Definition of house rack

A pejorative term for an improper rack in which the balls are not properly in contact with their neighbors, often resulting in a poor spread on the break.

24 Random Essential Billiards Terms

A situation where the cue ball is directly in front of another ball in the line of the shot such that the player is hampered by it, having to bridge over it awkwardly with the likelihood of a foul looming if the object ball is inadvertently touched.
This is the red colored object ball in carom games.
In snooker, any of the 15 balls worth 1 point each that can be potted in any order. During the course of a break a player must first pot a red followed by a colour, and then a red and colour, etc., until the reds run out and then the re-spotted six colours must be cleared in their order. Potting more than one red in a single shot is not a foul - the player simply gets a point for each red potted.
In blackball, one of two groups of seven object balls that must be potted before the black. Reds are spotted before yellows, if balls from both group must be spotted at the same time. Compare stripes; contrast yellow ball.
In carom billiards, the object ball that is neither player's cue ball.
This is a style of play where the player is required to stay on top of all the scoring practices. Scratches and points will disappear if they are not remembered.
The BCA Pool League is one of the major amateur pool leagues in the United States and is present in over a dozen other countries outside the U.S., with a significant presence in Canada
To play even; without a handicap. Also called heads up.
Chiefly British: The half of the table from which the break shot is taken. This usage is conceptually opposite that in North America, where this end of the table is called the head.
A cut shot in which if a line were drawn from the cue ball to the rail behind the targeted object ball, perpendicular to that rail, the object ball would lie beyond the line with respect to the pocket being targeted.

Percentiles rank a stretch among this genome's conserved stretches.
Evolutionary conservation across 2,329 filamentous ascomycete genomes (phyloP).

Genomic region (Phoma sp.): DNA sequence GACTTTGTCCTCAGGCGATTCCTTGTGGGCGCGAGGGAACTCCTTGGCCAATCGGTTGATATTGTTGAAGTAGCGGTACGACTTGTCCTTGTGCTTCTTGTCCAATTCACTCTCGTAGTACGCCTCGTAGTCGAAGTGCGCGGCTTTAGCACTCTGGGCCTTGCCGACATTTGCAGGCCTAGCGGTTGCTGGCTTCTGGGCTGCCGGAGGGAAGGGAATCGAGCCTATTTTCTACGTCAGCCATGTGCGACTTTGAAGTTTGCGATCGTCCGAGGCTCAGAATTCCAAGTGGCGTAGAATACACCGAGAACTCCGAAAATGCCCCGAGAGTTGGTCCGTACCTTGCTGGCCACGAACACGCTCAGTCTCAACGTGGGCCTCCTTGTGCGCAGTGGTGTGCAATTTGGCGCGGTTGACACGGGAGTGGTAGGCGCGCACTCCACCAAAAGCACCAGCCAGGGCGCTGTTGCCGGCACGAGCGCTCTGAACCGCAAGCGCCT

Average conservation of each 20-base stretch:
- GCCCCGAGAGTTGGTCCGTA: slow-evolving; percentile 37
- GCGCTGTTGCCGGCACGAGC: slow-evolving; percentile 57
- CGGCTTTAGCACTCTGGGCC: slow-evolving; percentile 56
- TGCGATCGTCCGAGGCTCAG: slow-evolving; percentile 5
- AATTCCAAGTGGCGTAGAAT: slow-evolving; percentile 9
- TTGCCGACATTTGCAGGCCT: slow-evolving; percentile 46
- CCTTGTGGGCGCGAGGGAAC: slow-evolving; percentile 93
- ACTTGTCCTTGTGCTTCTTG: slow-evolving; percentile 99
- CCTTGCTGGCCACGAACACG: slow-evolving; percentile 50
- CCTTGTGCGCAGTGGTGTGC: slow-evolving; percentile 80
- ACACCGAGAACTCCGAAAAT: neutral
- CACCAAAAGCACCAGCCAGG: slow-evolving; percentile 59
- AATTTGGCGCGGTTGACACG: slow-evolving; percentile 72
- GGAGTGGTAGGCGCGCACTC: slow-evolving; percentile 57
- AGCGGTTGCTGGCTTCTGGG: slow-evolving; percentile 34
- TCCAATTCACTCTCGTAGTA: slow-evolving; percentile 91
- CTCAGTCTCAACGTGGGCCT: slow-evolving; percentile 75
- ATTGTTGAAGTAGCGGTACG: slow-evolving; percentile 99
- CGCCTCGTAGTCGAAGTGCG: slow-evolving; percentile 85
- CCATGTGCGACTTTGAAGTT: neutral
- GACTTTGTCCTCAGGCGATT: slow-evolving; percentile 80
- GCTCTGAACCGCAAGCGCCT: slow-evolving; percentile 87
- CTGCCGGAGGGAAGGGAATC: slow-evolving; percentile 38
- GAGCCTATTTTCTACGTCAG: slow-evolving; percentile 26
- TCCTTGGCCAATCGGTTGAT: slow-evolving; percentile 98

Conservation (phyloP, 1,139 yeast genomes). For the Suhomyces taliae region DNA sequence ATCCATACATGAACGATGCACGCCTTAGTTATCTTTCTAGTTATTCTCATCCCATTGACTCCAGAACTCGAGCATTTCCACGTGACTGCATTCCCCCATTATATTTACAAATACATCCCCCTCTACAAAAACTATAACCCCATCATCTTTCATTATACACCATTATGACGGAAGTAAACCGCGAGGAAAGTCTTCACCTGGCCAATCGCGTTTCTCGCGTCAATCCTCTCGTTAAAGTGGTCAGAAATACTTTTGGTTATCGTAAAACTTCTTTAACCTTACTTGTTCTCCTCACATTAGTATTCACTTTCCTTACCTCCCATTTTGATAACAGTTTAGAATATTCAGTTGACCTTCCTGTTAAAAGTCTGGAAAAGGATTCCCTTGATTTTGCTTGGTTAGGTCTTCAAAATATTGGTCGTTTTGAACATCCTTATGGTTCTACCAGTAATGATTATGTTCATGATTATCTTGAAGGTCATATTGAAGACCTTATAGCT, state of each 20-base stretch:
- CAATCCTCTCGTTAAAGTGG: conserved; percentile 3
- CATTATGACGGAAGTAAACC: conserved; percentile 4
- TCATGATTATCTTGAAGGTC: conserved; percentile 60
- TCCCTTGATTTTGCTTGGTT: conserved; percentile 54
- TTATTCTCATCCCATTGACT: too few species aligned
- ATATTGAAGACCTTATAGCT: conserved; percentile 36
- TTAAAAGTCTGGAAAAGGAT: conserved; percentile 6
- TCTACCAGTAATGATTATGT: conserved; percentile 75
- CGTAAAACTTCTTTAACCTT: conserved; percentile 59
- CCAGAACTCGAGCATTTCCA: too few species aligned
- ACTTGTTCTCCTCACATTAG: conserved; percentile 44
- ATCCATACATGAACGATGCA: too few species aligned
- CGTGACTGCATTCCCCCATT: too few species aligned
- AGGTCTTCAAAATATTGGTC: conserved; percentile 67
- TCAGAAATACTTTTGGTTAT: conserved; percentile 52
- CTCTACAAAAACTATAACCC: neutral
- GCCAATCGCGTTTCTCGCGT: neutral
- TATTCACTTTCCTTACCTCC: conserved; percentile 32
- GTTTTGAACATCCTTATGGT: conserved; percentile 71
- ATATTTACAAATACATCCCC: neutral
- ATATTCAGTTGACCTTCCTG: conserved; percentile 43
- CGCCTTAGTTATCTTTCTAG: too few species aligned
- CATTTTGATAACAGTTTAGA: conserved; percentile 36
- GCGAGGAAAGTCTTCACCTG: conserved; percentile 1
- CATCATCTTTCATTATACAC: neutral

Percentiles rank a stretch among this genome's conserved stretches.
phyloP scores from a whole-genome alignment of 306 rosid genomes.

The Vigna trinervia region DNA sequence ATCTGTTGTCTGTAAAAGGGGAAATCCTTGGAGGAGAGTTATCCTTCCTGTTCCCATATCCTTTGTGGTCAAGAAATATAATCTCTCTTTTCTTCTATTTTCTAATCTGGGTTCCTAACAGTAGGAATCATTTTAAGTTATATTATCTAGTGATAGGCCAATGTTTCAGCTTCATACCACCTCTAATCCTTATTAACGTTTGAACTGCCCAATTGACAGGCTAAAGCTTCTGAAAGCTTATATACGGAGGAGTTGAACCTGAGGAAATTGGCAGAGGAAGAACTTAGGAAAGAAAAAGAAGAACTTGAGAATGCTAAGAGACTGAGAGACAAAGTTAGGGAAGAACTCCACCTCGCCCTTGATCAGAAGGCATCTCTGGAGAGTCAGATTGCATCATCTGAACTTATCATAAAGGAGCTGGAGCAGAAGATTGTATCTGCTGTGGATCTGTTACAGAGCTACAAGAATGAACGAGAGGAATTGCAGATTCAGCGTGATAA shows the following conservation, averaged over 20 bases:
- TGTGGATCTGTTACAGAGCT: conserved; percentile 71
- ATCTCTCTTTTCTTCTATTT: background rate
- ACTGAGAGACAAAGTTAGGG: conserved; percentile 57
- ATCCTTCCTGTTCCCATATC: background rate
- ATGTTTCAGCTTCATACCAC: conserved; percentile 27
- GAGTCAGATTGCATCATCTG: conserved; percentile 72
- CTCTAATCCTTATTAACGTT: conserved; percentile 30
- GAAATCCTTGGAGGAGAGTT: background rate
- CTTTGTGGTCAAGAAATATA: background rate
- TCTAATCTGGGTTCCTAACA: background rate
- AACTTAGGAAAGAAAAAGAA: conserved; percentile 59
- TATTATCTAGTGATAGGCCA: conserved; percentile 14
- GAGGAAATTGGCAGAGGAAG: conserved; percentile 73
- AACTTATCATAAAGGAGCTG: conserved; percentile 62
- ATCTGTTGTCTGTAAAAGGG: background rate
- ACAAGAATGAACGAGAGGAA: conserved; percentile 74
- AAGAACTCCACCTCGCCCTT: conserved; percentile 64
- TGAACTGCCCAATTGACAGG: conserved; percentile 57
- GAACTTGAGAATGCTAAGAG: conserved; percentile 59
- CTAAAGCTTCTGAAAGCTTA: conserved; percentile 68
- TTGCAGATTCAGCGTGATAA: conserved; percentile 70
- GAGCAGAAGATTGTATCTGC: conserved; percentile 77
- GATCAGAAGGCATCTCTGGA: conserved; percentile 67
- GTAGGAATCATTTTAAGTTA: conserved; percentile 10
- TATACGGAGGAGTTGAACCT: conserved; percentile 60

Certain rules say you must designate your shot before taking it. Generally this is just calling the ball to be sunk in which pocket, and is not dependent on touching rails or other balls, but very well can be.
When the cue ball is tucked behind the corner of a pocket, therefore not allowing a direct shot at the object ball.
A shot in which if the target is missed, the opponent is safe or will not have a desirable shot;
A shot in which there are two ways to score;
A shot in which a second ball is targeted to be pocketed, broken out of a cluster, repositioned or some other secondary goal is also intended.
Same as feather (US) or snick (UK)
A shot that only a novice or fool would take. Usually because it is a guaranteed scratch or other foul, or because it has a low percentage of being pocketed and is likely to leave the opponent in good position.
Slang for a mechanical bridge.
Chiefly British: The rail at the Top of the table. Compare foot rail; contrast Bottom rail.
This is a bank in one pocket pool that is sitting at an angle that makes it unsafe to play.
Netted or cupped pockets that do not return the balls to the foot end of the table by means of a gutter system or sloped surface beneath (they must instead be retrieved manually).
Used when describing perfect cue ball position play.
Derived from "sitting duck", usually referring to an object ball sitting close to a pocket or so positioned that is virtually impossible to miss. Same as hanger (US, colloquial), sitter (UK).
In blackball, a penalty conceded by a player after a fault. The incoming opponent is then allowed to miss twice before the faulting player is allowed another visit. Many local rules state the in-hand from the "D" or baulk (or if the opponent potted the cue ball, from anywhere) nature of the second shot is lost if a ball is potted on the first shot, that it is lost if the ball potted in the first shot was that player's last coloured ball (object ball in their group), and/or that there is only ever one shot on the black after a fault.
This piece of armament keeps the butt of your cue safe from coincidental contact with the floor or other damaging incidents. It is usually made of a rubber composite or other durable or flexible material to absorb impact in the case of a collision.
A highly abrasive tip tool used to shape an unreasonably flat new cue tip, or misshapen old one, into a more usable, consistently curved profile, most commonly the curvature of a nickel or dime (or equivalently sized non-US/Canadian coin) for larger and smaller pool tips, respectively. Similar to a scuffer, but deeper and rougher.
Either of the balls on the lateral extremities of a racked set of balls in position for a break shot; the two balls at the outside of a 15-ball rack in the back row, or the balls to the left and right of the 9 ball in nine-ball's diamond rack-shaped opening set up position. In nine-ball It is seen as a reliable sign of a good break (which is normally taken from close to either cushion in the kitchen) if the opposite wing ball is pocketed.
In snooker, the second-highest value colour ball, being worth six points.
This is the act of disturbing you opponents good looking balls in the hope that they might move over and help you out in the game of one pocket.